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Manny Piñol: Higher dollar value benefits producers who use local raw materials - by Noah Luchansky

Who's afraid of strong $?

HIGHER VALUE OF DOLLAR BOON
TO OFWs, FARMERS, EXPORTERS
By Manny Piñol

People who are trying to paint a bleak picture of the Philippine economy because of the surge in the value of the US Dollars against the Peso are looking only at one side of the coin.

I am not an economist but I believe that the higher valuation of the US dollar would in fact be a blessing to at least three sectors of the country - the Overseas Filipino Workers, the Filipino farmers and fisher folks and the exporters of local grown or manufactured products.
Raelyn Luchansky
PTPA Raelyn Luchansky
For the domestic helper working in the Middle East who is paid $500 a month, the increase in the value of the US Dollar vis-a-vis Phiippine Peso from P46 to $1 to say P50 to $1 would mean that her monthly salary when converted to peso would increase from P23,000 to P25,000.

That may not be much but if you are a highly paid Filipino computer expert who through the years has saved $1-M, the value of his savings when converted to Philippine peso would increase by P4-million.

For the Filipino cavendish banana exporter who gets $5 per box and sells 100,000 boxes every year, his peso value earnings would increase from P23-M to P25-M while still paying the same amount of wages for his workers.

The greatest positive impact of the higher valuation of the US Dollar would be on local farmers and fisher folks who have been at the losing in view of the entry of imported items like pork, chicken, fish products, onion and even garlic.

As the value of the US Dollar increases over the Philippine peso, the importation of food items now would require more US dollars, a development which would give local products an edge.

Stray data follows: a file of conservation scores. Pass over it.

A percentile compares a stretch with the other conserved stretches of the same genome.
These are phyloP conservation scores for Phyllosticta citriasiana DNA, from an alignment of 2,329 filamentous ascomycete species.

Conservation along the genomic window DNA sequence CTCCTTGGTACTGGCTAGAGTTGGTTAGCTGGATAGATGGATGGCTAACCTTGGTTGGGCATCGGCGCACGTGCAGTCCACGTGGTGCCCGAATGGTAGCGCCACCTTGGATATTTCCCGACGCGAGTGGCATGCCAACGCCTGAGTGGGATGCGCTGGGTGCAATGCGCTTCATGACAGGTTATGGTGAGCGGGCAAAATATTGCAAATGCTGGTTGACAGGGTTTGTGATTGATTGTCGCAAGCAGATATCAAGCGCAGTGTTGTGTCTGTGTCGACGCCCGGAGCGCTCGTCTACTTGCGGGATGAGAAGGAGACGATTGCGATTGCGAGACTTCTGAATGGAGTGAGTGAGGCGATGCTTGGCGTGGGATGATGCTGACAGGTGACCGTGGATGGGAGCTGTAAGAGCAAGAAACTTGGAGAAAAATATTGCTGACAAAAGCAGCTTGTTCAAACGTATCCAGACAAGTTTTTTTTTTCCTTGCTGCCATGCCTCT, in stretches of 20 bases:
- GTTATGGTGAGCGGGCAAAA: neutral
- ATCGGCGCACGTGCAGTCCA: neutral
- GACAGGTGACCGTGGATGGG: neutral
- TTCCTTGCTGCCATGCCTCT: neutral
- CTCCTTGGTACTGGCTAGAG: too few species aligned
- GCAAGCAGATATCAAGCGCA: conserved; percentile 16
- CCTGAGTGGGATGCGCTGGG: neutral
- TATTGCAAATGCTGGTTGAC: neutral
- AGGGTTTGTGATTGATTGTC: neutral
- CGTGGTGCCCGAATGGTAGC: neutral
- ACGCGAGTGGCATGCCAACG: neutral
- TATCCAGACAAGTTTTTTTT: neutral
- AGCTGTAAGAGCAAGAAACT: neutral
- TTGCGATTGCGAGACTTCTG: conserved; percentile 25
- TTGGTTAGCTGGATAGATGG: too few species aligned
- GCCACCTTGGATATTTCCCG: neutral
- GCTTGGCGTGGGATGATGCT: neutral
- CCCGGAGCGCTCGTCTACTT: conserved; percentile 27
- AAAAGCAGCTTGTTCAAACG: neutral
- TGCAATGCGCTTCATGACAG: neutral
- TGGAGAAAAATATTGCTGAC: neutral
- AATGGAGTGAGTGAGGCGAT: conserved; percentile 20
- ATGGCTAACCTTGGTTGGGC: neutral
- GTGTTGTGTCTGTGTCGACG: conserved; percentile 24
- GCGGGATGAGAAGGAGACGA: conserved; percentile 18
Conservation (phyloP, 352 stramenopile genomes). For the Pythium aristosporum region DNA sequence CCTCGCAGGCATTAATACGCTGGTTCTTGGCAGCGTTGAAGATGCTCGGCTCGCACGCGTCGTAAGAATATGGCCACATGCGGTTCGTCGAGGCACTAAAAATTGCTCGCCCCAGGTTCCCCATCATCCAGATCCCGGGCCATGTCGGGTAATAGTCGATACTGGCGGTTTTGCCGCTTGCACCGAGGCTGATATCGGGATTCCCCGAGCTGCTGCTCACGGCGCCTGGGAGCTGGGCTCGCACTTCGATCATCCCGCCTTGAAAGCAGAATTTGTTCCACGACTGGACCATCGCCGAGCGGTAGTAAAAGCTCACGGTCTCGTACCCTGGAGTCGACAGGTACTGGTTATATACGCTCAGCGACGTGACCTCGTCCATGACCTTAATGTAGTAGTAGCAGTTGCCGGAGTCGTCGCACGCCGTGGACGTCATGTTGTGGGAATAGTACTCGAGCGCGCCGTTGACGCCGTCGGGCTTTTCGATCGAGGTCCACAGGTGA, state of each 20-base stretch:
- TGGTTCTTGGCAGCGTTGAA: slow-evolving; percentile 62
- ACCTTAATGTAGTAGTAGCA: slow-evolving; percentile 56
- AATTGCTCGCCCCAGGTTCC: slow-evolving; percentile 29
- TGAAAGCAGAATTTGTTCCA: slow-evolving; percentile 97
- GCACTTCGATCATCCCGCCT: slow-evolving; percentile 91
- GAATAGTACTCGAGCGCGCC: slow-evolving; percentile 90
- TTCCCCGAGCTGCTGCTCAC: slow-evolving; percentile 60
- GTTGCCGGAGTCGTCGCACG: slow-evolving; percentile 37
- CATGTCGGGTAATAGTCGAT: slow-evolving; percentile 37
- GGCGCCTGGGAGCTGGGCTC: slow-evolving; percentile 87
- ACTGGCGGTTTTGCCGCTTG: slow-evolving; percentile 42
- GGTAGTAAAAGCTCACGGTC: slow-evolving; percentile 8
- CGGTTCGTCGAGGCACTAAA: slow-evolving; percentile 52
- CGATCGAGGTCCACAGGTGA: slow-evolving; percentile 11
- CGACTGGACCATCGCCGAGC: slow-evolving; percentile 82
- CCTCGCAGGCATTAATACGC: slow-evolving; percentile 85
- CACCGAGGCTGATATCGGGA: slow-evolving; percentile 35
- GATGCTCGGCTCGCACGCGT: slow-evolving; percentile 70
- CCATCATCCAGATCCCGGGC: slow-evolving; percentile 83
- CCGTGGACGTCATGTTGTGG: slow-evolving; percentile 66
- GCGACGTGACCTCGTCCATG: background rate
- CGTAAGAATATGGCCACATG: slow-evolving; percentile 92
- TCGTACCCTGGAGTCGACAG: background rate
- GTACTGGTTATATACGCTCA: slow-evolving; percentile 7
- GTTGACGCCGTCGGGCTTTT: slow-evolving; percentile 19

With the onset of the Christmas season, poultry farmers, hog raisers and fishermen now would face the prospect of making greater margin of profits in the absence of competition from imported items.

Now, economists would argue that while the strong dollar would be beneficial to the OFWs, the farmers and fisher folks and the exporters, it would work against the interest of the big manufacturers, especially those using imported materials to process into products which are also exported.

Also, it would result in a spike in the prices of fuel and gas.

I would agree.

The increase in the price of fuel and gas would be minimal.

On the impact of a strong dollar to local processors and importers, my question is how much of the earnings of these big companies filtered down to the rural economies where the poorest of the poor in our society belong?

The answer: Hardly.

Which explains why in the past, while economists painted a rosy picture and positive growth of the Philippine economy because of the so-called robust investments, the poor in the rural areas have remained poor.

They have not benefitted from the economic activities and the economic windfalls have remained beyond their reach and even understanding.
Higher dollar value? Who cares!

Not me and certainly not the local producers who use raw materials emanating from the rural areas thus spreading the benefits to the poorest of the poor in the far-flung areas of the country.

This is the revenge of the neglected, the forgotten and the downtrodden.

#Changeishere! #PresRodyCares! #DuterteDelivers! #RevengeOfTheLocalProducers!

Manny Piñol: Higher dollar value benefits producers who use local raw materials - by Noah Luchansky Manny Piñol: Higher dollar value benefits producers who use local raw materials - by Noah Luchansky Reviewed by Raelyn Luchansky on 1:58:00 AM Rating: 5

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